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Reykjavik Residents Divided Over Ban On Diesel Cars

Reykjavik Residents Divided Over Ban On Diesel Cars

Alice Demurtas
Photos by
Michael Movchin/Wikimedia Commons
Timothée Lambrecq

Published April 12, 2018

According to a new survey published by Fréttablaðið, about 39% of people living in Reykjavík are in favour of a ban on diesel cars for the year 2030.

In comparison, only 44% of inhabitants would be opposed to such measures. Finally, 17% were neutral.

For the survey, Fréttablaðið called about 800 Reykjavik residents chosen from a random sample. 39% of people between 18 and 49, and a similar percentage of those older than 50, were pro-ban. In comparison, more than 45% of older respondents were against the diesel ban.

The survey comes only a couple of day after the government’s decision to impose a new carbon tax on fuel, which is bound to increase further by the year 2020. The measure aims to decrease Iceland’s CO2 emissions exponentially by encouraging Icelanders to find alternative means of transportation, including electric cars.

Although the tax has been criticised for potentially affecting lower income people the most, as they are less likely to be able to afford an electric car in the near future, it has also been praised as a necessary move for the protection of the environment.

As of now, the price of a Nissan Leaf in Iceland is around 3.6 million ISK, or about 36,000 USD, but the number of registered electric and semi-electric cars in the country amounted to 4,848 by the beginning of 2018. Only 4 years ago, the number was still below 100.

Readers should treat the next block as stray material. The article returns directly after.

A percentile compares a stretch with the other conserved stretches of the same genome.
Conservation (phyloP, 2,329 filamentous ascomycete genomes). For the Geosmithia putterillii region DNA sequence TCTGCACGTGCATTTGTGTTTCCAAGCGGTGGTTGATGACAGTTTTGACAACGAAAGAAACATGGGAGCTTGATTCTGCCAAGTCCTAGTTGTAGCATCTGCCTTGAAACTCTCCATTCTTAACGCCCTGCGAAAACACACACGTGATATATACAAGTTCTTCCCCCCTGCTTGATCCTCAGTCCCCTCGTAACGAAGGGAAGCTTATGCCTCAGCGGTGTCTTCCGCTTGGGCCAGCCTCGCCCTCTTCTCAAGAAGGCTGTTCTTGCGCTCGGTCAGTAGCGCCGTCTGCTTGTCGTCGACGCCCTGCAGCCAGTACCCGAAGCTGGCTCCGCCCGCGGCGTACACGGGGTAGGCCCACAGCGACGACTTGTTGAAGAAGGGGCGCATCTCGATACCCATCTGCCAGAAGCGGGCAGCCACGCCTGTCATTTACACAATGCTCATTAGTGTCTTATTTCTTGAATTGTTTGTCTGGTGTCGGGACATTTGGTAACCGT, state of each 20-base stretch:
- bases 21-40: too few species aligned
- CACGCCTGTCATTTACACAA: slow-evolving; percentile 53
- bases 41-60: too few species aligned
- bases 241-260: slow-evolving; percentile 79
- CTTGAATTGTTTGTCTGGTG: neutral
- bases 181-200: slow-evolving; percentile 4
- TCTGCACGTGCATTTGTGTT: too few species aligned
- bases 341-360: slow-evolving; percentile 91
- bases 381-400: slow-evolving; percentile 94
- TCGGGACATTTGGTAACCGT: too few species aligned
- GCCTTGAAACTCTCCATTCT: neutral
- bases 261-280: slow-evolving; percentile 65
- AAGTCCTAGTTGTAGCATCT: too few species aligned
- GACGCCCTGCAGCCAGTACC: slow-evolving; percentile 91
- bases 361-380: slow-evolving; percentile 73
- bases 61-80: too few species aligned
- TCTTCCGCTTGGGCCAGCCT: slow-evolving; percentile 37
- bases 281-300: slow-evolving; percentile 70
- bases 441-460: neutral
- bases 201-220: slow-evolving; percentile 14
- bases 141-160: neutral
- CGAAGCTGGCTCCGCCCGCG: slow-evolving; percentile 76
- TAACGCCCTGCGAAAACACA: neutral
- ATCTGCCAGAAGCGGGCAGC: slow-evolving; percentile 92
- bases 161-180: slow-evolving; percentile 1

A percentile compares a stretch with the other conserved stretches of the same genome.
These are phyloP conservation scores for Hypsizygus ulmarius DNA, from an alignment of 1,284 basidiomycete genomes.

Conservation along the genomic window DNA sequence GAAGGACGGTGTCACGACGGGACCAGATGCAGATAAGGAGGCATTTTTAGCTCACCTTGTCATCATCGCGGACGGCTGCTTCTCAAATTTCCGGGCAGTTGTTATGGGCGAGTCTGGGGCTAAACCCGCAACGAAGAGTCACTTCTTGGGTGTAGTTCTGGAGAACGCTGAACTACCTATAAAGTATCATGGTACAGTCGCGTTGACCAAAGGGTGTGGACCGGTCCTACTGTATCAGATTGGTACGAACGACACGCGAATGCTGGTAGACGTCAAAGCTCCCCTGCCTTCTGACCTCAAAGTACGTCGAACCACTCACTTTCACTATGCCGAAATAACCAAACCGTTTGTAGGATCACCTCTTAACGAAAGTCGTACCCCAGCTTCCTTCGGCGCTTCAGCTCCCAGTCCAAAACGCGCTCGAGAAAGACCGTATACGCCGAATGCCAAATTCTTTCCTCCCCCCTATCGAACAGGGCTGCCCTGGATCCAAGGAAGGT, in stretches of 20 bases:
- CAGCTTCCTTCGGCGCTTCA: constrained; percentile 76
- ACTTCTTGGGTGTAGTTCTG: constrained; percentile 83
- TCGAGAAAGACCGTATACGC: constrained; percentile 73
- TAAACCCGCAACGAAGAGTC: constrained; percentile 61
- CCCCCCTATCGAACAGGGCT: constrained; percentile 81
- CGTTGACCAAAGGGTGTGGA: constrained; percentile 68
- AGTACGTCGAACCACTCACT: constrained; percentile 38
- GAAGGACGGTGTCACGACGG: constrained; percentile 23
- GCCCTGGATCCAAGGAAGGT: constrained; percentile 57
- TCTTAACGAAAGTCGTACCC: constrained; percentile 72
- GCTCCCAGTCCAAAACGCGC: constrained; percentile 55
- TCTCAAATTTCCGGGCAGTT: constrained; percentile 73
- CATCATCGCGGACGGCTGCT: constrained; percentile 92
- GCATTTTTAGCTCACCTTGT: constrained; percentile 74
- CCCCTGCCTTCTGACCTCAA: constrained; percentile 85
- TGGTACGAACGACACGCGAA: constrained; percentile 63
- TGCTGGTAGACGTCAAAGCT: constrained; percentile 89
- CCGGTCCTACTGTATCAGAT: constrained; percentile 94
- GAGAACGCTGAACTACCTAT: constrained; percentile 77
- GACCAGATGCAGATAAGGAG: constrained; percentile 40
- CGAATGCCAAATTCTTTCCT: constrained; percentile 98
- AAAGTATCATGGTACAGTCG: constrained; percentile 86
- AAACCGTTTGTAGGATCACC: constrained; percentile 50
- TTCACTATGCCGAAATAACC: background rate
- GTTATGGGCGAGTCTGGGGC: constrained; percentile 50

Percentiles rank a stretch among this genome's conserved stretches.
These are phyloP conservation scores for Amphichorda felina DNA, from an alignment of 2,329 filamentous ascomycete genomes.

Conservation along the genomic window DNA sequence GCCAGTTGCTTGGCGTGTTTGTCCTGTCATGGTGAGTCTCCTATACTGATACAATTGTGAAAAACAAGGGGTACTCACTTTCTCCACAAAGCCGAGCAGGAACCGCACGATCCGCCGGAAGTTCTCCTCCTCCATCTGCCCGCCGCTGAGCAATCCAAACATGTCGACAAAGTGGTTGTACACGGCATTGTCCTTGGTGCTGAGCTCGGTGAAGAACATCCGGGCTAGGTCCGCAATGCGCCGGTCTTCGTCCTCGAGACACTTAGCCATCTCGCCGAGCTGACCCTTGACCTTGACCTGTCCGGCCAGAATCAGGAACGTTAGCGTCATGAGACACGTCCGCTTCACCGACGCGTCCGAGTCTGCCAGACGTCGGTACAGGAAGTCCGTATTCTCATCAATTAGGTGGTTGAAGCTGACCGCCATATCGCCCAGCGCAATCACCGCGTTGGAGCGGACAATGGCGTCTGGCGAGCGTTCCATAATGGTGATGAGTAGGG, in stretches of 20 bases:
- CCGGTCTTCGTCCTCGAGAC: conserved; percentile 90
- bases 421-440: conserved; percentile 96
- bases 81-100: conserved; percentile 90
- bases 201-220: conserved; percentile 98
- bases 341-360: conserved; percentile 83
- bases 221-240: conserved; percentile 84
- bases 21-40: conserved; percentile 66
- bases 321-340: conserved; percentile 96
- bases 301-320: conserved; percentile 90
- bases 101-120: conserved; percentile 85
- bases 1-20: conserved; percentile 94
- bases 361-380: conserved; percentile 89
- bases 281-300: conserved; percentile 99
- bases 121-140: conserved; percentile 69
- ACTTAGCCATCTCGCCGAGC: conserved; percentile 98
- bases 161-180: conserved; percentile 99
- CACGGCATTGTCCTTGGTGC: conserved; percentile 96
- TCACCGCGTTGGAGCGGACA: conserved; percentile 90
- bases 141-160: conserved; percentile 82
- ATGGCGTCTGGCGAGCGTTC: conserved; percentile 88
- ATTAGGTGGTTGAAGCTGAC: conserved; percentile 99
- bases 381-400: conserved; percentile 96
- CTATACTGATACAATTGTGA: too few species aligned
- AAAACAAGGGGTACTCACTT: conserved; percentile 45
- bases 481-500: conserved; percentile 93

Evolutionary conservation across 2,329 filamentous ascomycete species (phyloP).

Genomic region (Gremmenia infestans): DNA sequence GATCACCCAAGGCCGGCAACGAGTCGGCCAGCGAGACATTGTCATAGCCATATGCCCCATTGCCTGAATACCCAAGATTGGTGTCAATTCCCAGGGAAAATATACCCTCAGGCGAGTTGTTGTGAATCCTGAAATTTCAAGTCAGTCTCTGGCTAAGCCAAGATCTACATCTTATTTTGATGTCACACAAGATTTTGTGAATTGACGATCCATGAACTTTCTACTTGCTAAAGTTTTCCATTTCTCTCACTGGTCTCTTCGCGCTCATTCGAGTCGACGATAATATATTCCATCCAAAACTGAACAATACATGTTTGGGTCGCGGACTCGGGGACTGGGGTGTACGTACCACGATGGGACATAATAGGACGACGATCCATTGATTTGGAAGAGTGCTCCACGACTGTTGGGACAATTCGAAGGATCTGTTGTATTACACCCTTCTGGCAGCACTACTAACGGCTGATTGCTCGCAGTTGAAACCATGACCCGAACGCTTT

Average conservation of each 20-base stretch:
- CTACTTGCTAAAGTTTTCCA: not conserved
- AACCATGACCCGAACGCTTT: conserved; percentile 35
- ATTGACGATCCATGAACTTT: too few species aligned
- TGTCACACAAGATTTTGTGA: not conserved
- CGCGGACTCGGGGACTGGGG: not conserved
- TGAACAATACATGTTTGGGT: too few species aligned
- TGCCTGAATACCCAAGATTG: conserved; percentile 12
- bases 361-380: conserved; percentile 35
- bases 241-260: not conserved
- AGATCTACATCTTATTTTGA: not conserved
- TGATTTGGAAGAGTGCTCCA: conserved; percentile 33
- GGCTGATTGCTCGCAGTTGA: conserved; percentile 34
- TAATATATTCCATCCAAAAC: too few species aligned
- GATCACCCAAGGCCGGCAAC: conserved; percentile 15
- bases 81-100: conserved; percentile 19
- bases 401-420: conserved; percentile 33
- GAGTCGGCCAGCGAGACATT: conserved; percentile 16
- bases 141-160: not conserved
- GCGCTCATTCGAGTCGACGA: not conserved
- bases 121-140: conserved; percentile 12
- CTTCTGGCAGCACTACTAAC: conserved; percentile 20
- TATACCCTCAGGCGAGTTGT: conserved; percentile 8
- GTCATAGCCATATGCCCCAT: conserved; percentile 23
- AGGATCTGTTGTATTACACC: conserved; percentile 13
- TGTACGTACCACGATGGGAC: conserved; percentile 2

The ban on diesel cars could potentially become part of Iceland’s plan to employ renewable energy for about 40% of local transports. In the meantime, European countries are also moving towards more environmentally-friendly options.

German courts have recently ruled in favour of said bans, and countries like Britain and France are also on their way to ban diesel cars. Oslo plans to ban all cars from its city centre by 2019 and Madrid by 2020, while other cities are making it easier for people to choose greener options such as bikes and electric cars.

According to the chairman of the Department of Environment and Planning for the City of Reykjavík, it’s quite surprising to see how many people are actually in favour of the ban. “I think it’s probably because of the recent debate about traffic pollution,” he explained, adding that the government should also focus more on making electric cars more financially accessible.


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